Hydrolysis of human C-reactive protein (CRP) at pH 4.5 and pH 7.4 with neutrophil-derived lysosomal enzymes yielded 10% trichloroacetic acid soluble peptides (M(r) < 14,000). These peptides inhibited neutrophil superoxide production, chemotaxis, degranulation and phagocytosis at 2 μg/ml. This inhibition was not observed with native CRP or intermediate peptides (M(r) > 14,000). CRP peptides (M(r) < 14,000) also caused a dose-related inhibition of Quin-2 fluorescence indicating interference with intracellular calcium movements during cell activation. These results point to a potential regulatory role for CRP-derived degradation products on neutrophils during inflammation.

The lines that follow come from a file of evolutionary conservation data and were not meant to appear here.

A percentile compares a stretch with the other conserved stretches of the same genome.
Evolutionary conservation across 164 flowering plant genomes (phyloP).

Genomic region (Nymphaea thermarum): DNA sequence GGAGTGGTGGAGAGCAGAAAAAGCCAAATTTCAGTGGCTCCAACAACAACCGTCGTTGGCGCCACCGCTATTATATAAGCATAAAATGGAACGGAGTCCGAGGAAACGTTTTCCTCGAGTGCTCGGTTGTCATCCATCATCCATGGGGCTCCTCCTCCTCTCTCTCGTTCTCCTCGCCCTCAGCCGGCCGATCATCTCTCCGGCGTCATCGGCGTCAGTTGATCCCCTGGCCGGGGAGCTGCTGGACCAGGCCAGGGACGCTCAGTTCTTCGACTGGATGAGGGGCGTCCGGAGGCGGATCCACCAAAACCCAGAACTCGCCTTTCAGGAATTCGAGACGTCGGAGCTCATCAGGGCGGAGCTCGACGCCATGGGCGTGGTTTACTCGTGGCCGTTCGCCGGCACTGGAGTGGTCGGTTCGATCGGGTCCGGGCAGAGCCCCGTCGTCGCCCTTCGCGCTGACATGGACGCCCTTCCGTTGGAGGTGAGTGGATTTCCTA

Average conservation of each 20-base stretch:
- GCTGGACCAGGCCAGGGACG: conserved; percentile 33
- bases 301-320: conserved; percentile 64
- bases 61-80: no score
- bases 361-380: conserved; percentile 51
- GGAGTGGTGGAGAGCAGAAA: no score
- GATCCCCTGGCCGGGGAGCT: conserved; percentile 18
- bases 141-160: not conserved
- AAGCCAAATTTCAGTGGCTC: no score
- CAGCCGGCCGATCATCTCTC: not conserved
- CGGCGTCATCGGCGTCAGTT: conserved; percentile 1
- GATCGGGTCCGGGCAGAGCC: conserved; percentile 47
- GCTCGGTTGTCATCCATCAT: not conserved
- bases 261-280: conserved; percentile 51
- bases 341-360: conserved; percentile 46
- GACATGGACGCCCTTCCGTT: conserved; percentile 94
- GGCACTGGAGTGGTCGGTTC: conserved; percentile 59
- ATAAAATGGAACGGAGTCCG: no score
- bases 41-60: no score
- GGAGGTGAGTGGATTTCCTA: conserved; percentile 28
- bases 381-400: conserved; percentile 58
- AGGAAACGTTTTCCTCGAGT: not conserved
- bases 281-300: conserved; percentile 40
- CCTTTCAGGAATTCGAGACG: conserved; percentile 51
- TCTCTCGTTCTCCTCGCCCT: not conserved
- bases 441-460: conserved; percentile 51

|Number of pages||7|
|Journal||Clinical and Experimental Immunology|
|State||Published - 1988|
ASJC Scopus subject areas
- Immunology and Allergy